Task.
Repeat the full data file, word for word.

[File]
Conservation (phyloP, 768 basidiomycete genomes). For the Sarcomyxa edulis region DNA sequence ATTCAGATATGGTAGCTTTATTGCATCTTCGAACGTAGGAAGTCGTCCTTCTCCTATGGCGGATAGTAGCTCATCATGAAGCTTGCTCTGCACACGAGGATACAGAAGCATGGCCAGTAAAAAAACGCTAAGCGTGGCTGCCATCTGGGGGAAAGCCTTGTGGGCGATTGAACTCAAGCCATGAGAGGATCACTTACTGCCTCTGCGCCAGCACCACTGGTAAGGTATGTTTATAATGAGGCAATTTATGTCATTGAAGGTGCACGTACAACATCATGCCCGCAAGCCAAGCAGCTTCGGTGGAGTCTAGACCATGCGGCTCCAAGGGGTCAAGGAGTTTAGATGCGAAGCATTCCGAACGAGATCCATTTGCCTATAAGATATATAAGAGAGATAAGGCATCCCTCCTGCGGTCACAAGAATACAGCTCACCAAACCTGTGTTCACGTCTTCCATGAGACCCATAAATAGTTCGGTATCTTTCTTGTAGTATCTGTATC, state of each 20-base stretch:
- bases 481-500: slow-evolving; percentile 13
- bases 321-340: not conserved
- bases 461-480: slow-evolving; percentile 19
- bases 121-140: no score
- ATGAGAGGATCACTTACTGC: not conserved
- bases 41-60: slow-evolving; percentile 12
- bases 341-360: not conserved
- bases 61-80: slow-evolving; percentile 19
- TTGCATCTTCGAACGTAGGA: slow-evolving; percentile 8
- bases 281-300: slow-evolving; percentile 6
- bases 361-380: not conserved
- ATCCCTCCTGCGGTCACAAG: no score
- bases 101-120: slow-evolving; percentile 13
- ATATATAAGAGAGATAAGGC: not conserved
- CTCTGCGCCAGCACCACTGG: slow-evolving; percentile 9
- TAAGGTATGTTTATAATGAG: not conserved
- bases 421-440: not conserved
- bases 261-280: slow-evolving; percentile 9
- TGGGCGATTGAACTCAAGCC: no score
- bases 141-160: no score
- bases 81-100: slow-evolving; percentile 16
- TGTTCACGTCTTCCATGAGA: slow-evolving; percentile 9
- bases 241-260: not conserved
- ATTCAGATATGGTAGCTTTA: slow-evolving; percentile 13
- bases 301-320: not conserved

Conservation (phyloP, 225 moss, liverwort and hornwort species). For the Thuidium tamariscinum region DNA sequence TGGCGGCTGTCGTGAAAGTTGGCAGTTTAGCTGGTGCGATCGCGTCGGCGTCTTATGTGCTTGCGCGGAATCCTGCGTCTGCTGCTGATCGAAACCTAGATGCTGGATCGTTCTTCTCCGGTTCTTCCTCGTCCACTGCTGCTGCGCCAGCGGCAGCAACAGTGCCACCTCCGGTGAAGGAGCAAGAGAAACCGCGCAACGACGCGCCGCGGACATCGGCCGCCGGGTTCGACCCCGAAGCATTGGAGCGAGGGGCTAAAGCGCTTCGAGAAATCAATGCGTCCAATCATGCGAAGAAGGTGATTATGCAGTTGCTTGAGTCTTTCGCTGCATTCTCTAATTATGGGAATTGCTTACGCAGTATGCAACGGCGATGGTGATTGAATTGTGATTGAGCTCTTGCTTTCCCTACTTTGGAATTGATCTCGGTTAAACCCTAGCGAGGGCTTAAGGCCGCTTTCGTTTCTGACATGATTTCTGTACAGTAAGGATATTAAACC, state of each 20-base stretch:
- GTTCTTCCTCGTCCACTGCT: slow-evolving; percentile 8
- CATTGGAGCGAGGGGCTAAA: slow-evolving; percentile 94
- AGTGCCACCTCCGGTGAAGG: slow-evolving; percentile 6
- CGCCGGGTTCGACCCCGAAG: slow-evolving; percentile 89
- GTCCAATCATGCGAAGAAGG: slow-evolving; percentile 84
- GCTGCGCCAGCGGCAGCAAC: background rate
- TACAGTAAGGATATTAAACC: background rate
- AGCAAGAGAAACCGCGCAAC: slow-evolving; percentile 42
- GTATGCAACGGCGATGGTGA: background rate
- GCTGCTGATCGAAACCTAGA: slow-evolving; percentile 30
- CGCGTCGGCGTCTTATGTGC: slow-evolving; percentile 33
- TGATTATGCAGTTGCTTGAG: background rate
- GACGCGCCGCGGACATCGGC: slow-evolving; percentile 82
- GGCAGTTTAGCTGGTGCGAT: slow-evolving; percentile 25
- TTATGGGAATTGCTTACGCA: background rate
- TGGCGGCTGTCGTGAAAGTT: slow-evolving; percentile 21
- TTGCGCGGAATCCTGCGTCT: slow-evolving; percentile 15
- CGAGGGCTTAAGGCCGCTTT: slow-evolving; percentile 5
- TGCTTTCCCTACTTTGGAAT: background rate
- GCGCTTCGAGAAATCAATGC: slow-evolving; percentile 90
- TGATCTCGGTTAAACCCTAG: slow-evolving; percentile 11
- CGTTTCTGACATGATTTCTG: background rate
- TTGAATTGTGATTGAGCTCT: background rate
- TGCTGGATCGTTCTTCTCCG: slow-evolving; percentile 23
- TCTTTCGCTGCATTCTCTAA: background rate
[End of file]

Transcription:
Conservation (phyloP, 768 basidiomycete genomes). For the Sarcomyxa edulis region DNA sequence ATTCAGATATGGTAGCTTTATTGCATCTTCGAACGTAGGAAGTCGTCCTTCTCCTATGGCGGATAGTAGCTCATCATGAAGCTTGCTCTGCACACGAGGATACAGAAGCATGGCCAGTAAAAAAACGCTAAGCGTGGCTGCCATCTGGGGGAAAGCCTTGTGGGCGATTGAACTCAAGCCATGAGAGGATCACTTACTGCCTCTGCGCCAGCACCACTGGTAAGGTATGTTTATAATGAGGCAATTTATGTCATTGAAGGTGCACGTACAACATCATGCCCGCAAGCCAAGCAGCTTCGGTGGAGTCTAGACCATGCGGCTCCAAGGGGTCAAGGAGTTTAGATGCGAAGCATTCCGAACGAGATCCATTTGCCTATAAGATATATAAGAGAGATAAGGCATCCCTCCTGCGGTCACAAGAATACAGCTCACCAAACCTGTGTTCACGTCTTCCATGAGACCCATAAATAGTTCGGTATCTTTCTTGTAGTATCTGTATC, state of each 20-base stretch:
- bases 481-500: slow-evolving; percentile 13
- bases 321-340: not conserved
- bases 461-480: slow-evolving; percentile 19
- bases 121-140: no score
- ATGAGAGGATCACTTACTGC: not conserved
- bases 41-60: slow-evolving; percentile 12
- bases 341-360: not conserved
- bases 61-80: slow-evolving; percentile 19
- TTGCATCTTCGAACGTAGGA: slow-evolving; percentile 8
- bases 281-300: slow-evolving; percentile 6
- bases 361-380: not conserved
- ATCCCTCCTGCGGTCACAAG: no score
- bases 101-120: slow-evolving; percentile 13
- ATATATAAGAGAGATAAGGC: not conserved
- CTCTGCGCCAGCACCACTGG: slow-evolving; percentile 9
- TAAGGTATGTTTATAATGAG: not conserved
- bases 421-440: not conserved
- bases 261-280: slow-evolving; percentile 9
- TGGGCGATTGAACTCAAGCC: no score
- bases 141-160: no score
- bases 81-100: slow-evolving; percentile 16
- TGTTCACGTCTTCCATGAGA: slow-evolving; percentile 9
- bases 241-260: not conserved
- ATTCAGATATGGTAGCTTTA: slow-evolving; percentile 13
- bases 301-320: not conserved

Conservation (phyloP, 225 moss, liverwort and hornwort species). For the Thuidium tamariscinum region DNA sequence TGGCGGCTGTCGTGAAAGTTGGCAGTTTAGCTGGTGCGATCGCGTCGGCGTCTTATGTGCTTGCGCGGAATCCTGCGTCTGCTGCTGATCGAAACCTAGATGCTGGATCGTTCTTCTCCGGTTCTTCCTCGTCCACTGCTGCTGCGCCAGCGGCAGCAACAGTGCCACCTCCGGTGAAGGAGCAAGAGAAACCGCGCAACGACGCGCCGCGGACATCGGCCGCCGGGTTCGACCCCGAAGCATTGGAGCGAGGGGCTAAAGCGCTTCGAGAAATCAATGCGTCCAATCATGCGAAGAAGGTGATTATGCAGTTGCTTGAGTCTTTCGCTGCATTCTCTAATTATGGGAATTGCTTACGCAGTATGCAACGGCGATGGTGATTGAATTGTGATTGAGCTCTTGCTTTCCCTACTTTGGAATTGATCTCGGTTAAACCCTAGCGAGGGCTTAAGGCCGCTTTCGTTTCTGACATGATTTCTGTACAGTAAGGATATTAAACC, state of each 20-base stretch:
- GTTCTTCCTCGTCCACTGCT: slow-evolving; percentile 8
- CATTGGAGCGAGGGGCTAAA: slow-evolving; percentile 94
- AGTGCCACCTCCGGTGAAGG: slow-evolving; percentile 6
- CGCCGGGTTCGACCCCGAAG: slow-evolving; percentile 89
- GTCCAATCATGCGAAGAAGG: slow-evolving; percentile 84
- GCTGCGCCAGCGGCAGCAAC: background rate
- TACAGTAAGGATATTAAACC: background rate
- AGCAAGAGAAACCGCGCAAC: slow-evolving; percentile 42
- GTATGCAACGGCGATGGTGA: background rate
- GCTGCTGATCGAAACCTAGA: slow-evolving; percentile 30
- CGCGTCGGCGTCTTATGTGC: slow-evolving; percentile 33
- TGATTATGCAGTTGCTTGAG: background rate
- GACGCGCCGCGGACATCGGC: slow-evolving; percentile 82
- GGCAGTTTAGCTGGTGCGAT: slow-evolving; percentile 25
- TTATGGGAATTGCTTACGCA: background rate
- TGGCGGCTGTCGTGAAAGTT: slow-evolving; percentile 21
- TTGCGCGGAATCCTGCGTCT: slow-evolving; percentile 15
- CGAGGGCTTAAGGCCGCTTT: slow-evolving; percentile 5
- TGCTTTCCCTACTTTGGAAT: background rate
- GCGCTTCGAGAAATCAATGC: slow-evolving; percentile 90
- TGATCTCGGTTAAACCCTAG: slow-evolving; percentile 11
- CGTTTCTGACATGATTTCTG: background rate
- TTGAATTGTGATTGAGCTCT: background rate
- TGCTGGATCGTTCTTCTCCG: slow-evolving; percentile 23
- TCTTTCGCTGCATTCTCTAA: background rate